A combination of high passband transmission and deep blocking at the fluorescence wavelengths of interest is fundamental, but it is not sufficient to ensure a high signal-to-noise ratio. Light beyond the fluorescence region contributes only to noise and must be blocked. The precise levels of blocking required depend on the system design and especially on the light source and detector type used. The example filters in Figure 2 incorporate out-of-band blocking exceeding optical density of 6 between 300 and 800 nm, and exceeding optical density of 5 between 800 and 1100 nm. These levels may be tailored readily to the instrument application at hand.
Figure 3. A theoretical plot of a beamsplitter for collimated light is shown as blue and for f/8 is shown as red. The actual measurement is green.
A beamsplitter is used at a 45° angle of incidence, and its performance is sensitive to the range of angles, or the f number, of the incident light. Instruments such as fluorescence microscopes typically use a low range of angles — or equivalently a high f number — thus, the light is nearly collimated. Spectrophotometers that characterize filters often use a light cone translating to an f number of about 8. Figure 3 compares the theoretical performance of a GFP beamsplitter calculated for collimated light, the calculated performance of the GFP beamsplitter in an f/8 beam and the measured performance of a Ucp-1 deposited GFP beamsplitter. The measurements were obtained using a Cary 5000 spectrophotometer with an f/8 beam from Varian Inc. of Palo Alto, Calif. Note that the f/8 calculation and measured performance agree well and that the slope of the filter used with f/8 light is clearly less steep than with collimated light.
Figure 4. The Ucp-1 process produces uniform filters as seen in this contour plot of the 50 percent cut-on wavelength for a GFP excitation filter across a 200-mm-diameter wafer. The blue circle indicates the edge of the wafer.
The Ucp-1 platform produces filters with excellent uniformity. Figure 4 shows a spectral placement map of the GFP excitation filter coated on a 200-mm fused-silica wafer. The spectral placement was calculated from the relative 50 percent points at the cut-on edge (near 453 nm) of the excitation filter shown in Figure 2. The maximum and minimum values on the wafer are only 0.28 percent apart. The ability to deposit precision filters on large areas is important in a few applications, and this demonstration illustrates how high-precision filters can be produced at modest cost in moderate volume.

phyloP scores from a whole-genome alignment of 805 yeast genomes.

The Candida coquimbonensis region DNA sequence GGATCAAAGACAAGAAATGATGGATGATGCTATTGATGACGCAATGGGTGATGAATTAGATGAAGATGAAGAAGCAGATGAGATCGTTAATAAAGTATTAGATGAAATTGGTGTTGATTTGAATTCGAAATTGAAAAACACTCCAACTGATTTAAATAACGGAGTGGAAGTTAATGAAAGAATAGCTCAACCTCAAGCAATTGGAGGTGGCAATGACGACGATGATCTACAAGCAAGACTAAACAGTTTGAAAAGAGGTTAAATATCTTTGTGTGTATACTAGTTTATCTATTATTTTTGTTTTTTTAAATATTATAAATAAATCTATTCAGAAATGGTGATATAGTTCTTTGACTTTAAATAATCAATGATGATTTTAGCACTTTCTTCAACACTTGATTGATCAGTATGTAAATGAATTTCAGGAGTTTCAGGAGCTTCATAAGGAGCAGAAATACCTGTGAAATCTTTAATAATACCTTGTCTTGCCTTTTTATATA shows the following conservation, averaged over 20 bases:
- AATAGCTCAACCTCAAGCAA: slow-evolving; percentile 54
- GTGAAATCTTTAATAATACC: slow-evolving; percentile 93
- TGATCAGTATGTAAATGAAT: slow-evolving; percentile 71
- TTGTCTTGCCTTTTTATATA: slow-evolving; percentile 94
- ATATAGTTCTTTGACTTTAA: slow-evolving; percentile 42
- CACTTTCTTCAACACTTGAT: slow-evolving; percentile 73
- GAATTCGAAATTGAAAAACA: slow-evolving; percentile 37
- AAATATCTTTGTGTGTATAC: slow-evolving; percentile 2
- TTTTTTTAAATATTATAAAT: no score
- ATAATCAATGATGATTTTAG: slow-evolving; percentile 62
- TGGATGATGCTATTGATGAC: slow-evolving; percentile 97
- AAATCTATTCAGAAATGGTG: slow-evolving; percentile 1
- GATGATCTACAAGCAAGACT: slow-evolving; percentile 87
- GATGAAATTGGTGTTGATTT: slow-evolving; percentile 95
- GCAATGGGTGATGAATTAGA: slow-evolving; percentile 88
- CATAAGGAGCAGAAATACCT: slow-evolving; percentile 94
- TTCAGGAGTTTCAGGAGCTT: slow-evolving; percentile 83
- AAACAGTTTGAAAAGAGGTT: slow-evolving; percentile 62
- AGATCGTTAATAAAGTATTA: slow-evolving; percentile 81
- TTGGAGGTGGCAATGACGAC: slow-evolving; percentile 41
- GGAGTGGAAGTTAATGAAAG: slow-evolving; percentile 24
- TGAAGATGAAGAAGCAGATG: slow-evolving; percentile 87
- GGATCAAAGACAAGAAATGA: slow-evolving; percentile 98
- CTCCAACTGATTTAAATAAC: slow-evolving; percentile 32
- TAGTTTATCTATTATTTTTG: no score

The highly precise layer thickness control of the platform enables the fabrication of very complicated filter designs, such as a triple-bandpass set for simultaneous detection of three fluorophores (Figure 5). These filters have passband peak transmissions greater than 90 percent and very good isolation exceeding an optical density of 5 between the passbands.
Figure 5. The measured results for a filter set for the fluorophores AMCA, FITC and TexasRed are shown. The excitation filter measurements are blue, emission filter red and dichroic beamsplitter green.
Filters made using energetic deposition processes are displacing soft-coated filters in many biomedical applications, including fluorescence microscopy, because of their durability, excellent spectral filtering ability and the ease of providing “zero pixel shift” for those applications that require it. In the past, the premium performance of energetic deposition processes such as ion beam sputtering have been saddled with the high cost of these inefficient processes, but new technology provides a new optical filter alternative to OEM manufacturers of optical instruments — single-substrate, zero-pixel-shift filters with excellent spectral performance at reasonable cost.
Meet the authors
Georg J. Ockenfuss is senior development engineer and Robert B. Sargent is coating development manager for JDSU’s Custom Optics Product Group in Santa Rosa, Calif.
1. H.A. Macleod (2001). Thin-Film Optical Filters, 3rd edition, Institute of Physics Publishing, London.